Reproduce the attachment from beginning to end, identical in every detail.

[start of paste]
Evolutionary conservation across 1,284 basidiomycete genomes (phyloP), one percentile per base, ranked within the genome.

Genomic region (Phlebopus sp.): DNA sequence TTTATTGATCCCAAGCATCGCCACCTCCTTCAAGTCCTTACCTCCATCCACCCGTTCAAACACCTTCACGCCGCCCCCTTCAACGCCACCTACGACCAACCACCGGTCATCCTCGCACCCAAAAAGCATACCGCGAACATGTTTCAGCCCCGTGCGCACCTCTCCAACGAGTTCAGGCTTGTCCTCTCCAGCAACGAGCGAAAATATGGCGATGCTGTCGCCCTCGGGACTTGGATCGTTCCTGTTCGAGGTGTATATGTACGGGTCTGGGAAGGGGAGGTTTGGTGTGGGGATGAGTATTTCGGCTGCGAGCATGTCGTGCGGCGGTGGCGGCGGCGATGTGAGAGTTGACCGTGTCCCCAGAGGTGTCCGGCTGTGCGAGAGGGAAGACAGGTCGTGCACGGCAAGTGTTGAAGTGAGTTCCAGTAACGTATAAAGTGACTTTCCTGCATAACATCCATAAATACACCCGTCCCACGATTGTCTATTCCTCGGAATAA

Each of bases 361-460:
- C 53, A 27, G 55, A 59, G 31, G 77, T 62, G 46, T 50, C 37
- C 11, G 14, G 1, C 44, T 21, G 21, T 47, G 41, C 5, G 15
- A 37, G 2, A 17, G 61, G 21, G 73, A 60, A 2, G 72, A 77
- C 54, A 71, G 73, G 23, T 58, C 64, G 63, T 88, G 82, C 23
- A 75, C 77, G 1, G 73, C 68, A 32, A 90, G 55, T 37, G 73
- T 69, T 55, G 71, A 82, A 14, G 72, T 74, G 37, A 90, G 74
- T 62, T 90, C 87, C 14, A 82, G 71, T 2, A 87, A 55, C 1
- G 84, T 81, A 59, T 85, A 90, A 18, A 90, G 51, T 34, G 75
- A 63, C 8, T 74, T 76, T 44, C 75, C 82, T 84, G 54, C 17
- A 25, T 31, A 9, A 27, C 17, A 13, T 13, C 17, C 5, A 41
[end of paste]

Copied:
Evolutionary conservation across 1,284 basidiomycete genomes (phyloP), one percentile per base, ranked within the genome.

Genomic region (Phlebopus sp.): DNA sequence TTTATTGATCCCAAGCATCGCCACCTCCTTCAAGTCCTTACCTCCATCCACCCGTTCAAACACCTTCACGCCGCCCCCTTCAACGCCACCTACGACCAACCACCGGTCATCCTCGCACCCAAAAAGCATACCGCGAACATGTTTCAGCCCCGTGCGCACCTCTCCAACGAGTTCAGGCTTGTCCTCTCCAGCAACGAGCGAAAATATGGCGATGCTGTCGCCCTCGGGACTTGGATCGTTCCTGTTCGAGGTGTATATGTACGGGTCTGGGAAGGGGAGGTTTGGTGTGGGGATGAGTATTTCGGCTGCGAGCATGTCGTGCGGCGGTGGCGGCGGCGATGTGAGAGTTGACCGTGTCCCCAGAGGTGTCCGGCTGTGCGAGAGGGAAGACAGGTCGTGCACGGCAAGTGTTGAAGTGAGTTCCAGTAACGTATAAAGTGACTTTCCTGCATAACATCCATAAATACACCCGTCCCACGATTGTCTATTCCTCGGAATAA

Each of bases 361-460:
- C 53, A 27, G 55, A 59, G 31, G 77, T 62, G 46, T 50, C 37
- C 11, G 14, G 1, C 44, T 21, G 21, T 47, G 41, C 5, G 15
- A 37, G 2, A 17, G 61, G 21, G 73, A 60, A 2, G 72, A 77
- C 54, A 71, G 73, G 23, T 58, C 64, G 63, T 88, G 82, C 23
- A 75, C 77, G 1, G 73, C 68, A 32, A 90, G 55, T 37, G 73
- T 69, T 55, G 71, A 82, A 14, G 72, T 74, G 37, A 90, G 74
- T 62, T 90, C 87, C 14, A 82, G 71, T 2, A 87, A 55, C 1
- G 84, T 81, A 59, T 85, A 90, A 18, A 90, G 51, T 34, G 75
- A 63, C 8, T 74, T 76, T 44, C 75, C 82, T 84, G 54, C 17
- A 25, T 31, A 9, A 27, C 17, A 13, T 13, C 17, C 5, A 41